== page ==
Thanks to the readers of my blog, more knowledgeable than I, who made me aware that the photograph of the lichen in today’s post is of a lichen in the genus Ramalina. While Usnea does bear a resemblance to Ramalina, Usnea’s rounded branches are more thread-like than the flattened branches of Ramalina. Thanks to Tom Stearns, Peggy Willey and Jean Bergstrom for their sharp eyes. (Photo: Usnea (circled in red) is surrounded by Ramalina.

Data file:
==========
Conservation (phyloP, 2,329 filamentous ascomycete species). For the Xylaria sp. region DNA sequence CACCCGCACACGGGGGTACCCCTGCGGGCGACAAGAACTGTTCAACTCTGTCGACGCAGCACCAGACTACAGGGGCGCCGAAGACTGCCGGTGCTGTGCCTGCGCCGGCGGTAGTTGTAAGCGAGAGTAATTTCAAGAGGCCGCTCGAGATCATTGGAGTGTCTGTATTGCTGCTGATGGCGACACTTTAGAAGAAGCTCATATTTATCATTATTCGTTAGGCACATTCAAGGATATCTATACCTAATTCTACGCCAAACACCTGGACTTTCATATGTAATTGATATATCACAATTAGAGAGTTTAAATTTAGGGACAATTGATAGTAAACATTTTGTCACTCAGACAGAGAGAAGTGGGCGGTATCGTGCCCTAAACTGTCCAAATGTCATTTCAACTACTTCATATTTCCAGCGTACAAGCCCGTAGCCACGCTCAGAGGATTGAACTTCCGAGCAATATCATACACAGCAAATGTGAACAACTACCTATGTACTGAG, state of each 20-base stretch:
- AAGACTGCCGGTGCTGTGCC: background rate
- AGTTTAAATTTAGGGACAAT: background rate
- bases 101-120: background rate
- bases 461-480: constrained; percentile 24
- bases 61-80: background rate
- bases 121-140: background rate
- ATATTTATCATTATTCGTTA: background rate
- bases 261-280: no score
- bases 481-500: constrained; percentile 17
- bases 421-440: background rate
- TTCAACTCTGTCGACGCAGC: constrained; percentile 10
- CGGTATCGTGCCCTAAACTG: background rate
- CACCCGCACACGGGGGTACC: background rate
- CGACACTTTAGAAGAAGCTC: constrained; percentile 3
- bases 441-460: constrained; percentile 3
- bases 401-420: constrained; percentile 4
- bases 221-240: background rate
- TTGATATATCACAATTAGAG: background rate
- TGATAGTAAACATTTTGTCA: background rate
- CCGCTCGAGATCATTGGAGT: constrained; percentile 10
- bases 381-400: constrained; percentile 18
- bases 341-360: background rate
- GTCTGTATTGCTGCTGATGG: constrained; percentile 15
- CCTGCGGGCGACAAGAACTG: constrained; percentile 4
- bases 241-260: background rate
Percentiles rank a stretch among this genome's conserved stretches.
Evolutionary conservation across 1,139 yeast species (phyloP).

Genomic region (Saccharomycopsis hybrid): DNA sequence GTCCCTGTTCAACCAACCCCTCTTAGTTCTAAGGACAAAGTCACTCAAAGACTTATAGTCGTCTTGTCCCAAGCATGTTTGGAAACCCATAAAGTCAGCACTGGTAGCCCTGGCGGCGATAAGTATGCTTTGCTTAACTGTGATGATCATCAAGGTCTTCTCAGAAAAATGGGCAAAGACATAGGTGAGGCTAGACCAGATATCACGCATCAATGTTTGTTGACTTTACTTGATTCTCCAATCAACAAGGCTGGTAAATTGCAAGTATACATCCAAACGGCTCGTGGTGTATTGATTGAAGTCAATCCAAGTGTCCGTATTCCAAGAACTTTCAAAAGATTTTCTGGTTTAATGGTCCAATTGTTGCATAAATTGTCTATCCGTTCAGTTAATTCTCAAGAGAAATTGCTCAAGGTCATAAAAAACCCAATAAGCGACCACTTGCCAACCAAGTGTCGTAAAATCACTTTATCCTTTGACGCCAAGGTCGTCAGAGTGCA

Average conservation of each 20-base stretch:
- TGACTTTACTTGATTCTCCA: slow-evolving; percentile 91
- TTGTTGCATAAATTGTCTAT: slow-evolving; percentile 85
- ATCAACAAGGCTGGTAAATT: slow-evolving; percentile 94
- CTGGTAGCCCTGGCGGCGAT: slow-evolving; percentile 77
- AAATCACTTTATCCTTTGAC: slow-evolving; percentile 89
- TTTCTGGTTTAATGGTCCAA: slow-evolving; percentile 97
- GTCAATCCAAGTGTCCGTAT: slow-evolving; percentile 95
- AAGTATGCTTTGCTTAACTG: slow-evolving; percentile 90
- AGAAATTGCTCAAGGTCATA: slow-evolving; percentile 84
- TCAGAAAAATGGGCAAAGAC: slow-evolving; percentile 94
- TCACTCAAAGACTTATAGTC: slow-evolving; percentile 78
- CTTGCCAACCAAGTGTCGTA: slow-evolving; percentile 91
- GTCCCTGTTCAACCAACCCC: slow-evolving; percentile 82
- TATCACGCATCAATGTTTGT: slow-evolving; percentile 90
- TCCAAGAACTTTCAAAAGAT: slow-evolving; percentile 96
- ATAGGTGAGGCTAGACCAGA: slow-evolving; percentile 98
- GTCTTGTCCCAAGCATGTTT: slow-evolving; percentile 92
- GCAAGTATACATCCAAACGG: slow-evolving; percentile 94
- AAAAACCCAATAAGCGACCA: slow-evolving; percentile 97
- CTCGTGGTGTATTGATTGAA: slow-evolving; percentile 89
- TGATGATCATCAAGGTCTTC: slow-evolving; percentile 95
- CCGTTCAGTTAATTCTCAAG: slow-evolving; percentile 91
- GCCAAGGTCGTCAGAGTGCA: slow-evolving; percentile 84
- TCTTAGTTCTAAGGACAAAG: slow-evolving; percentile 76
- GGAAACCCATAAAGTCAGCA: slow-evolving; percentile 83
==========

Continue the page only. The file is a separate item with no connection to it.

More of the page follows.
This lichen, and other members of the Usnea genus, can often be found growing on the branches of less than healthy trees in the Northeast. The algal component of these algae/fungi phenomena takes advantage of the lack of leaves on dying trees by using the available sunlight to photosynthesize. Usnea, also known as Old Man’s Beard, grows in little hair-like tufts and has a diagnostic pale yellow, elastic central cord. In addition to being an indicator of air pollution (its size is greatly decreased if there is pollution), Usnea has been used by herbalists as an immune system tonic for hundreds of years.
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